Solution Saturday: The VP Verbally Attacked Me

Dear Dan,

I’m in need of some advice.  I have an outstanding CEO.  I truly enjoy having her as a leader.  She believes in me and values my opinion.  I was recently promoted to a leadership position.  

While, I was very excited about this, other VP’s were not.  One has a serious problem with it because our CEO didn’t ask her opinion.  So much so, that on a Saturday we were both working, I asked her for some help, only to find myself being verbally attacked.

I was told that “no one likes me,”, I only got a “promotion” if that’s what I’d call it, because I’m friends with the CEO’s daughter.  That has nothing to do with it, I work hard and value my job.  

This conversation took place more than 3 months ago, and I still seem to have this target on my back.  She even told me she was waiting for me to fail.  I’m not sure what to do about it.  

While I have pretty thick skin, and usually let things go, I feel like I was personally attacked for no reason, and because of this, I doubt myself.  

I want to be the best possible leader for my team, but this VP seems to do anything she can to stir up trouble.  She’s been here just as long as the CEO, so I don’t see her going anywhere.  

Do you have any advice for me?

Attacked by the VP

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Dear Attacked,

The people around us are the biggest factor in job satisfaction. I know this hurts and makes work miserable.

No reason:

Unfairness pours poison on the knife.

It might not be a good reason, but there is a reason you were attacked. The VP felt disrespected. Chances are, the VP wouldn’t have supported your promotion.

Your CEO:

Don’t expect your CEO to intervene. She may be supportive in private, but it costs too much political capital for her to step in.

Overstate:

Adversaries overstate problems. “No one likes you,” is an overstatement designed to put you down.

Believe:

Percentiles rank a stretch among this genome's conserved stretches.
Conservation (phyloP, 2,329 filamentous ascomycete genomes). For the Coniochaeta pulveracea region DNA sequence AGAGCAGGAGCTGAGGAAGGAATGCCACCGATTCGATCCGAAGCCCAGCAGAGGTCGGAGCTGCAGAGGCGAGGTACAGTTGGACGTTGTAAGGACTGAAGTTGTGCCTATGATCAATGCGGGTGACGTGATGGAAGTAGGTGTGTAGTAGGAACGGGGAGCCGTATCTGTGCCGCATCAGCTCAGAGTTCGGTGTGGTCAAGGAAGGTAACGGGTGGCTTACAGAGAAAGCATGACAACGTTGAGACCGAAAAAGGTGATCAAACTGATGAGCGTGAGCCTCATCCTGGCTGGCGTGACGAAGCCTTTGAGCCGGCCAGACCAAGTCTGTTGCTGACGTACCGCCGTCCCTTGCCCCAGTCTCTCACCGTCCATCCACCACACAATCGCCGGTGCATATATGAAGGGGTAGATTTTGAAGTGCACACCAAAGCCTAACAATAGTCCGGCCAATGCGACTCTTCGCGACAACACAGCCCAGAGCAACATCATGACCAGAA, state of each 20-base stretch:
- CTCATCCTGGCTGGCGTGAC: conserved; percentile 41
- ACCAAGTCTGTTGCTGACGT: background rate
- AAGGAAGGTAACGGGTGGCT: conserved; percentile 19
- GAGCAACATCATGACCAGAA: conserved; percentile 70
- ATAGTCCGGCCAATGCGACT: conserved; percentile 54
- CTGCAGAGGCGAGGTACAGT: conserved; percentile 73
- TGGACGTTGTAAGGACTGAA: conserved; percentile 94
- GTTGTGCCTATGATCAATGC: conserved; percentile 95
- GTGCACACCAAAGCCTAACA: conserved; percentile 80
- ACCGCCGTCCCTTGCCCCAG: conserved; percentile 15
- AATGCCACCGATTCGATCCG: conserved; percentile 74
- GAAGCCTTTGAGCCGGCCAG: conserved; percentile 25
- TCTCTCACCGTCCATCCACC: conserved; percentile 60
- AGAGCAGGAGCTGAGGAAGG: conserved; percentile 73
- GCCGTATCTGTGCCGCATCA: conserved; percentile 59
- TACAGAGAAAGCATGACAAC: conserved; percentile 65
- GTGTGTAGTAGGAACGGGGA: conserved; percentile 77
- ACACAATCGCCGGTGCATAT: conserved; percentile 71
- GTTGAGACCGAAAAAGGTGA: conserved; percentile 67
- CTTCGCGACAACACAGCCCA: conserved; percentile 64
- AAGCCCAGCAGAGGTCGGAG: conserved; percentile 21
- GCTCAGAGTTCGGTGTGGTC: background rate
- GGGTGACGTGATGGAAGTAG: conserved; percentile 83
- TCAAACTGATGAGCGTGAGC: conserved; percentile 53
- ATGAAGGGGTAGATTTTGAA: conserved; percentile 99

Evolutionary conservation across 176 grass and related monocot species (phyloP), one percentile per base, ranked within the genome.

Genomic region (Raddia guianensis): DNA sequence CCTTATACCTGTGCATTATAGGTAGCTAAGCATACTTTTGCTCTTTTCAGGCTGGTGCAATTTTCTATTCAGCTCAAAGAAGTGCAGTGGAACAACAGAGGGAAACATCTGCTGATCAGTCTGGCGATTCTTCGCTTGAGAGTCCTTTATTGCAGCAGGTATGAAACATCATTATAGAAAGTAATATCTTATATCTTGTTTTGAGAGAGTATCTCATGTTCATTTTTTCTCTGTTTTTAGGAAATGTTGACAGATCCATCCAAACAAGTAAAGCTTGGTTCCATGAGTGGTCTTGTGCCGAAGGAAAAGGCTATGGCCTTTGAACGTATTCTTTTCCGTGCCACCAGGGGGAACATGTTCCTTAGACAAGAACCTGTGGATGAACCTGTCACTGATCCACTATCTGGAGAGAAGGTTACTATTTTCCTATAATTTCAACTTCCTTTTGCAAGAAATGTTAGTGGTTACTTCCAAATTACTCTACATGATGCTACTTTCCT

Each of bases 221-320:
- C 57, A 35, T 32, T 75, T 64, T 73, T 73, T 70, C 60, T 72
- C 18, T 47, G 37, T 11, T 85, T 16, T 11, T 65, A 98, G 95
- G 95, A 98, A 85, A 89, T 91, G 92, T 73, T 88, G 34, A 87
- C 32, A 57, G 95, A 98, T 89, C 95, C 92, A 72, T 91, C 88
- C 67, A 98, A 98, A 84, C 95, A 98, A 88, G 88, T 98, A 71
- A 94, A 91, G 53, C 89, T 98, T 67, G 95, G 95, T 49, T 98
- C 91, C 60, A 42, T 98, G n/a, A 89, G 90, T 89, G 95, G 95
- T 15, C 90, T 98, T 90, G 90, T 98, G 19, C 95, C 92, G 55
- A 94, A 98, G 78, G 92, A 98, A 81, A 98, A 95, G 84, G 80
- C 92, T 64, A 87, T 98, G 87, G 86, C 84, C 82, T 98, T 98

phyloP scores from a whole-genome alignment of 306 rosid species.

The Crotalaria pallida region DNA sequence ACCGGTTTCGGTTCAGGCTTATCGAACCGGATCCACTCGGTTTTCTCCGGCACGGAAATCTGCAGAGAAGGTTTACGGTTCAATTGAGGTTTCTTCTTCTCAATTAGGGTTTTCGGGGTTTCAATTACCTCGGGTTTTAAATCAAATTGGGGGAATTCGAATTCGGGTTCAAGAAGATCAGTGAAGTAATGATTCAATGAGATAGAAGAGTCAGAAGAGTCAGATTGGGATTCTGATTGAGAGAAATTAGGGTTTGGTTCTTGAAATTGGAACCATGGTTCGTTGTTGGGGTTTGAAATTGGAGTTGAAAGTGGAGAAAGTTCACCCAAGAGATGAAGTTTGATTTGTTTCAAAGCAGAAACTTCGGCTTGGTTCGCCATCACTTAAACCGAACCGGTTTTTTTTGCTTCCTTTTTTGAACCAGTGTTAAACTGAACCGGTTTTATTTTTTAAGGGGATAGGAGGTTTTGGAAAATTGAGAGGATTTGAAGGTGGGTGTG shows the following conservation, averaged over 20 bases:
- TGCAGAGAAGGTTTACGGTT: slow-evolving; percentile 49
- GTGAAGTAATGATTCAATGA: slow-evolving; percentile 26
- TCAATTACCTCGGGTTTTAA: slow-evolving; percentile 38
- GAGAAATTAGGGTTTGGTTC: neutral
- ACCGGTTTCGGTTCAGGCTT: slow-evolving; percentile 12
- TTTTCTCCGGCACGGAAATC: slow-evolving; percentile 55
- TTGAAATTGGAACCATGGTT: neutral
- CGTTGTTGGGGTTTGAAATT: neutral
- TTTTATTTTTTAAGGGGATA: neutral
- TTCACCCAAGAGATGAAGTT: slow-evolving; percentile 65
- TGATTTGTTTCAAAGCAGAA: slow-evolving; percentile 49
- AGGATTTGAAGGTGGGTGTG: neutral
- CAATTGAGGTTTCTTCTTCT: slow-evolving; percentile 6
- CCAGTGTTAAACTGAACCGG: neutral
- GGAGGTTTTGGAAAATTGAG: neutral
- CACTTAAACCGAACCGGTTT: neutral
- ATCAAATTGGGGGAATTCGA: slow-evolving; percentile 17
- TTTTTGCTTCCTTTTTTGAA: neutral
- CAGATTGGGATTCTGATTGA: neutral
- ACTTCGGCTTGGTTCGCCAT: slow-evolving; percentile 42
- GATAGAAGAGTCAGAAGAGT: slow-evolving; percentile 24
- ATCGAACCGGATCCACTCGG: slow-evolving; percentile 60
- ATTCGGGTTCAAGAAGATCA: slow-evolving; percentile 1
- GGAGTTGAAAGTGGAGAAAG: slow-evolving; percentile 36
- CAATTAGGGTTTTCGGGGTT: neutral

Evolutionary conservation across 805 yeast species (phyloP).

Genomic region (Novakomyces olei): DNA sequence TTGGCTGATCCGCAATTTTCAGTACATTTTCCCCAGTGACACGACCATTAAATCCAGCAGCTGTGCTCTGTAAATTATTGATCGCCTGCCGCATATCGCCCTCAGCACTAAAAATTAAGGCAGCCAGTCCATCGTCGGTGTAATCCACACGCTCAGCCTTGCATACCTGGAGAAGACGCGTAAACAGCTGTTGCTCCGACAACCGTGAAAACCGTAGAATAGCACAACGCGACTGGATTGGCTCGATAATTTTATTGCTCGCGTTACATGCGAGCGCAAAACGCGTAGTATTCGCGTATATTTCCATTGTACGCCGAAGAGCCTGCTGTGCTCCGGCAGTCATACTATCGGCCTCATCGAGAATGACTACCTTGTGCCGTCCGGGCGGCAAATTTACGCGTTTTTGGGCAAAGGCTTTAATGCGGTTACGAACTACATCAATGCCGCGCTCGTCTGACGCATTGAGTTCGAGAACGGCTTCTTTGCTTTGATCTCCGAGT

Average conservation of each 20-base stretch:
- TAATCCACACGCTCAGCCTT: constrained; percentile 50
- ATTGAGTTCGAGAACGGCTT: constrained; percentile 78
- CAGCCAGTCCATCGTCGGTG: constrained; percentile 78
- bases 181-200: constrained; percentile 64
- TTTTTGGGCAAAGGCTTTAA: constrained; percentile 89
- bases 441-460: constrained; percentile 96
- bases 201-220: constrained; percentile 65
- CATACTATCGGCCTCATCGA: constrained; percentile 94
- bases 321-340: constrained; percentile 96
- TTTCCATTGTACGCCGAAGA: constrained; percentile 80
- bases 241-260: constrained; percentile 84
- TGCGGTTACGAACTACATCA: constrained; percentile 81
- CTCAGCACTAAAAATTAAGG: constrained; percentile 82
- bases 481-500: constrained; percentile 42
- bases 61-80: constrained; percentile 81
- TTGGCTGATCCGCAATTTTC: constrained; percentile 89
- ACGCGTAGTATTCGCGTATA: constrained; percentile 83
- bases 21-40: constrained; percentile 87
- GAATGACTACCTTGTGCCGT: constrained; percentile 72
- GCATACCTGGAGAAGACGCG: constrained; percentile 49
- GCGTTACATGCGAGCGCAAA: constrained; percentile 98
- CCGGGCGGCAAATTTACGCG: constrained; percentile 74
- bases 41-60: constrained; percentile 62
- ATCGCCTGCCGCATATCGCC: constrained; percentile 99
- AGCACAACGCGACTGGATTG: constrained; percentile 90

Your CEO believed in you when she promoted you. Do your best to demonstrate the wisdom of her decision. Believe in yourself. 

Relationships, gossip, value, and gratitude:

  1. Build strong relationships with everyone. You’re going to need them.
  2. Build the best relationship possible with your adversary.
  3. Don’t talk negatively about anyone, especially your adversary.
  4. Add value to everyone. Don’t ask them to serve you. Serve them.
  5. Speak well of everyone, all the time.
  6. Take your heartache to someone outside your organization.
  7. Display good manners and kindness to your adversary. Good manners are about you, not the person receiving them.
  8. Brag about others who help you achieve results. “Bob really helped us bring it home on our last project.” This helps others see your value without bragging about yourself.
  9. Let your performance be your defense. Don’t be defensive. It makes you look weak.
  10. Find a mentor or coach to help you navigate these tensions. You’re going to lose perspective. You need someone in your life who doesn’t have dog in the fight.
  11. Keep asking yourself, “What can I do that will make me proud?”
  12. Begin your day by making a gratitude list. Use gratefulness to overcome the power of darkness.

You have my best,

Dan

What suggestions do you have for “Attacked by the VP?”

Added Resource:Adversaries into Allies,” by Bob Burg.

** I don’t count the number of words in emails I respond to as part of my 300 word limit.

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